The future of the bi-regional association agreement between Mercosur
and the European Union remains uncertain. Formally, the negotiations have
concluded. It is possible that the agreement is signed and enters into
force, but there is also a possibility that this does not happen at all.
What does this mean for those who are wondering -especially SMEs in Argentina
and Mercosur- about how to prepare themselves to operate in the future
with their goods and services in the broad bi-regional economic sphere?
The first thing that can be pointed out is that it would be a mistake
to take for granted any scenario (depending on whether the agreement is
signed or not), as well as their different and multiple consequences.
In any event, the two scenarios may be very different in scope from the
one has predominated in the last three decades, at least for companies
in the Mercosur countries.
On the contrary, it is advisable at this moment, to ask ourselves what
would it mean for a company to prepare itself to compete, both in the
market of the Mercosur countries and in the bi-regional one, either in
the case that the association agreement comes into force, or in the case
that it does not. The fact is that the ability to compete in either scenario
will require for many companies strong adjustments in their strategies
and operational modalities. This is what we like to refer to as the "day-after-agenda".
The time available to adapt to one or the other scenario (or to the multiple
possibilities imaginable) can still be ample, that is, at least two or
three years. Moreover, even in the event that the agreement enters into
force, such period may be extended for more years if those expected for
the completion of, for example the tariff reduction processes, are taken
However, it is also necessary to take into account the periods of time
that may be required to adapt a company to competitive conditions that
could be very different from the current ones, depending on the scenario
contemplated, and the country and the sector to which the company belongs,
among other factors.
Therefore, it seems advisable for a company to start exploring the impact
that either scenario may have on its capacity to compete in its own country,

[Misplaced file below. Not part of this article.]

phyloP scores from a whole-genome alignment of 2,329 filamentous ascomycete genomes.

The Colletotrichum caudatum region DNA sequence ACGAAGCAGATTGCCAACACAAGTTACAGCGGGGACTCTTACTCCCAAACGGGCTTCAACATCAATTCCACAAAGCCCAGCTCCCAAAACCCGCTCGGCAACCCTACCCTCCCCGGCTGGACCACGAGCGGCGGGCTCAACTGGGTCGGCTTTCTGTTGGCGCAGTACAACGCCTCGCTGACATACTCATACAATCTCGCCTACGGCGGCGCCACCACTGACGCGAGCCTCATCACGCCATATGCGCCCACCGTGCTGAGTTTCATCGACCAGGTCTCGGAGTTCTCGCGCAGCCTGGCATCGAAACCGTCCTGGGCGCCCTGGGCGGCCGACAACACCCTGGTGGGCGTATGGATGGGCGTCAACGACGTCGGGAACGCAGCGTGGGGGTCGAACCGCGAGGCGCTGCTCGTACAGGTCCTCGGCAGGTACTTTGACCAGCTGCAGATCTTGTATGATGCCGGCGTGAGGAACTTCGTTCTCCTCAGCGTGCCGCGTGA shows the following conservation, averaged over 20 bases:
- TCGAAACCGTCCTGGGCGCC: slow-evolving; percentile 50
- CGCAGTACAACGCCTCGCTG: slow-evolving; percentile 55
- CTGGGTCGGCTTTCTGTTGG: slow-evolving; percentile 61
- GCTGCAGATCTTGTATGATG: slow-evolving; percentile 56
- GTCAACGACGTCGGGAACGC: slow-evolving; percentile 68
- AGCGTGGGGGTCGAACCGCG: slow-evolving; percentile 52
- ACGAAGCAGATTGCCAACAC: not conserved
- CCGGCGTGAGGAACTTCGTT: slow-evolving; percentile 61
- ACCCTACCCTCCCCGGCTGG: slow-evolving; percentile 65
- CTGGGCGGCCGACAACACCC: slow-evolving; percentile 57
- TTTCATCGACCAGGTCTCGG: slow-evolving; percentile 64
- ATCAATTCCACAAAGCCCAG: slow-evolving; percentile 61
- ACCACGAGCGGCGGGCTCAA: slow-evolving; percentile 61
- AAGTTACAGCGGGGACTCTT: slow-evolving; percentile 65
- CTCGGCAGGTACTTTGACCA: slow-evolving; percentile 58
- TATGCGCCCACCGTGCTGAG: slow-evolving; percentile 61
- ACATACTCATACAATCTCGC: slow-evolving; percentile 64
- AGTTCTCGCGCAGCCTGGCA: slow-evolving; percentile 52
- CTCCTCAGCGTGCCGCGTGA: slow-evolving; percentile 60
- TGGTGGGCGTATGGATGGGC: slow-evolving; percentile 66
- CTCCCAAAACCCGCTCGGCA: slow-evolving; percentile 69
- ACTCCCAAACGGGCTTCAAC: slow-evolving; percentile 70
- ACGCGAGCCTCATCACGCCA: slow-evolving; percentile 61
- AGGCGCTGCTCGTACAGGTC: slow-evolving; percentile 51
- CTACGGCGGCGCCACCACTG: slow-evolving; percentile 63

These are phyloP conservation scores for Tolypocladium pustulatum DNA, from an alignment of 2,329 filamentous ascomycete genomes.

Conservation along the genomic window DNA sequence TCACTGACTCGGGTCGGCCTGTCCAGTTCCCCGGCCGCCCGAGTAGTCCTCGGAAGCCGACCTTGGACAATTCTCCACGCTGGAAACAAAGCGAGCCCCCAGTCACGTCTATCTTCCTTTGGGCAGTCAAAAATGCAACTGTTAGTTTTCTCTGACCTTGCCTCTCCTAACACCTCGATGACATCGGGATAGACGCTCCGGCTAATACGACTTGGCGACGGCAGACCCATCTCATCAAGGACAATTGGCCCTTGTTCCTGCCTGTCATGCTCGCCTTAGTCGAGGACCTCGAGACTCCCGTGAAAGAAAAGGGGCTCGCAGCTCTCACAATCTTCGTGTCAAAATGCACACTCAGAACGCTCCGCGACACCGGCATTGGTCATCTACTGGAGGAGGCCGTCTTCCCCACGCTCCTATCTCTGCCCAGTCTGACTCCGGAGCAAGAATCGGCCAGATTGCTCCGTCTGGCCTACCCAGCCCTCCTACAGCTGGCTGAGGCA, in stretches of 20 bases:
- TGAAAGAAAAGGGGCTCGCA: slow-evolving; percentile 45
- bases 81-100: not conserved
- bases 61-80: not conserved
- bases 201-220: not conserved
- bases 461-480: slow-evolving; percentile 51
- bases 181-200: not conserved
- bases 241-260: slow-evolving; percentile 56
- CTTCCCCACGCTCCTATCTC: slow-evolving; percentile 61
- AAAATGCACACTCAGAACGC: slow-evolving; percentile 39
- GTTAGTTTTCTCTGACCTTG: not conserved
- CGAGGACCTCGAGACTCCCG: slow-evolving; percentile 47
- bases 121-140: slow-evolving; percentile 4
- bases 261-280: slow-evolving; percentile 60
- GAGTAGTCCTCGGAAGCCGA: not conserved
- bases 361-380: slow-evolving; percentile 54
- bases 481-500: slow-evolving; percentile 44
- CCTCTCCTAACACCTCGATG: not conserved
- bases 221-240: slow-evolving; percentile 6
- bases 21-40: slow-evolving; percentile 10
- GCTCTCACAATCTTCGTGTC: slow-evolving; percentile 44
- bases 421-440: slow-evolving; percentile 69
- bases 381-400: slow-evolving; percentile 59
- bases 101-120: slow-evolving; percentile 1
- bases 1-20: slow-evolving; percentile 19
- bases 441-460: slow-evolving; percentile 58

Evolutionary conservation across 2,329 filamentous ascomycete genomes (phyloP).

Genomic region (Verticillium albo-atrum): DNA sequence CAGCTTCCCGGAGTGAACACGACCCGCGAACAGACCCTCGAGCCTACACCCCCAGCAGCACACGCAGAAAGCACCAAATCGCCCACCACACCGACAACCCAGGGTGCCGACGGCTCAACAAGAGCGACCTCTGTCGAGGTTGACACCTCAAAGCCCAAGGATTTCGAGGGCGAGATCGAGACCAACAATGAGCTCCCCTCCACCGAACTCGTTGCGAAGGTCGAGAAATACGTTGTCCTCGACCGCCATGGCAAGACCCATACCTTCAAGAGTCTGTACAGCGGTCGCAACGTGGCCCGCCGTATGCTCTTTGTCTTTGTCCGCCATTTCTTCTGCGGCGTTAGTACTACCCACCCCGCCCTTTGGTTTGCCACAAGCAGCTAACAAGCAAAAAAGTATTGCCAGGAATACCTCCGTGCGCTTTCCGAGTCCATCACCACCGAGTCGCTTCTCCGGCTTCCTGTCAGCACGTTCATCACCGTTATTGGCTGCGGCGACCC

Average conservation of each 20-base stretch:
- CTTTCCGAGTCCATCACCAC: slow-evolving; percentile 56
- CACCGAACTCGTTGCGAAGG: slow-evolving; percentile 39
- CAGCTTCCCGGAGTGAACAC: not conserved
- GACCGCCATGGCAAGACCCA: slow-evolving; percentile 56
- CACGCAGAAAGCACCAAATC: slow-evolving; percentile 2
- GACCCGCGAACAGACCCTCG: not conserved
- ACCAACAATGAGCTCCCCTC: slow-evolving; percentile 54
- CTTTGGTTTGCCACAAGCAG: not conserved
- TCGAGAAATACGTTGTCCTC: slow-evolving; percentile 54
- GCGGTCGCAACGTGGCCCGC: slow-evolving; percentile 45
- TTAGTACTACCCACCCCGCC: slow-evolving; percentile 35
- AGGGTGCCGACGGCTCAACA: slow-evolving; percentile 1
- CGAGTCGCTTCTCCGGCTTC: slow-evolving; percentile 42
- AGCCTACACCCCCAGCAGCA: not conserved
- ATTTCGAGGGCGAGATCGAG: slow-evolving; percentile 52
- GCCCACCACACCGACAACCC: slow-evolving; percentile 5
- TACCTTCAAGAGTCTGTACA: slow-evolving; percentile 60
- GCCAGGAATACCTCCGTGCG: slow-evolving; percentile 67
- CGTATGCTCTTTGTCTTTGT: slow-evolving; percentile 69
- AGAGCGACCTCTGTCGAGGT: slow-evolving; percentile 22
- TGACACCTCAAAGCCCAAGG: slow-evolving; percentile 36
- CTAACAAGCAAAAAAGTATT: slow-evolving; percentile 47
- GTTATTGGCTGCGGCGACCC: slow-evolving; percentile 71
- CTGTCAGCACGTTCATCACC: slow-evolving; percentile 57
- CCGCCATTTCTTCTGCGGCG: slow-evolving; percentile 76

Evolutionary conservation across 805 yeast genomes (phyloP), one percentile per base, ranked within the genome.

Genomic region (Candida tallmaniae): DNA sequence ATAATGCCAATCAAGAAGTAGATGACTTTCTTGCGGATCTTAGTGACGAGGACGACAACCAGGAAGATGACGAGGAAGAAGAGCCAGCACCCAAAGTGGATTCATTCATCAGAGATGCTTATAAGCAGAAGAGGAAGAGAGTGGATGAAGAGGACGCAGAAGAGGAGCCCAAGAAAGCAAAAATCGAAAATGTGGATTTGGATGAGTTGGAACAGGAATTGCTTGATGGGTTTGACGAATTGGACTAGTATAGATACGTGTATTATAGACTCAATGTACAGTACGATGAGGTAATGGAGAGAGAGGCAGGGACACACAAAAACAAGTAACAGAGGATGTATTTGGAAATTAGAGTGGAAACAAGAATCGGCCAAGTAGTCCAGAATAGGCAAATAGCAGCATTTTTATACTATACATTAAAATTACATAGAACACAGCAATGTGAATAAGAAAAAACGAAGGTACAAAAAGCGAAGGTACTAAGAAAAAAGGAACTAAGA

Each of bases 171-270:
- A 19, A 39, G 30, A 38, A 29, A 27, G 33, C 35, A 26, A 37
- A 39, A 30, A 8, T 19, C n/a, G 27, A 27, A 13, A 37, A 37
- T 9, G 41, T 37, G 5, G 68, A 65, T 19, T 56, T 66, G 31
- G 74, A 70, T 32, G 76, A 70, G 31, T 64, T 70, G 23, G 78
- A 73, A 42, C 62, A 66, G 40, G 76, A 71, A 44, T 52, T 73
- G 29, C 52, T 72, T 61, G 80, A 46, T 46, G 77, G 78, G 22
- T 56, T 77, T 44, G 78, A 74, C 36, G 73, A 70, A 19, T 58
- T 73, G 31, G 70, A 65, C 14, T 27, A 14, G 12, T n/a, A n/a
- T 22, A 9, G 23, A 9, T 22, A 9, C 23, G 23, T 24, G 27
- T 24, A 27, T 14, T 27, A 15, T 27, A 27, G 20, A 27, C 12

in Mercosur or in the bi-regional space. It may be natural for a company
to consider it unnecessary to prepare itself for such uncertain scenarios,
but some of its current or potential competitors may have already started
Without detriment to others, two recently published and very insightful
reports provide elements for a diagnosis of the scenario upon the entry
into force of the agreement, that can prove very useful for businesspeople
and those collaborating and advising them. Both reports are highly recommended
for those who wish to gain knowledge and understand the possible scope
of the different measures incorporated into the agreement.
The first one of these is the 56-page report, made by three prestigious
specialists from Argentina. It was published by CIPPEC, and prepared by
Ricardo Carciofi, Rosario Campos and Romina Gayá in July 2020 (see
text on www.cippec.org/).
The second one is the 80-page report written by three also prestigious
Brazilian experts. It was published by IDB-INTAL, and prepared by Lucia
Maduro, Pedro Da Motta Veiga and Sandra Polónia Rios, in August
2020 (see the text on www.iadb.org/es/intal/home).
An additional factor of uncertainty may result from the eventual bilateral
entry into force of the association agreement. From the texts of the Agreement
that have already been published, no explicit reference to such a possibility
arises. It was always understood that Mercosur was negotiating as a whole,
since it is formally a customs union. More than "imperfect",
which implies a sort of value judgment made from an economic perspective,
the customs union resulting from the application of the Treaty of Asunción,
can be defined as "incomplete", in the sense that all its explicitly
established elements have not been developed, for example, the one referring
to the common external tariff.
Even a superficial reading of the Treaty of Asunción, especially
its Article 2 on "reciprocity of rights and obligations", leads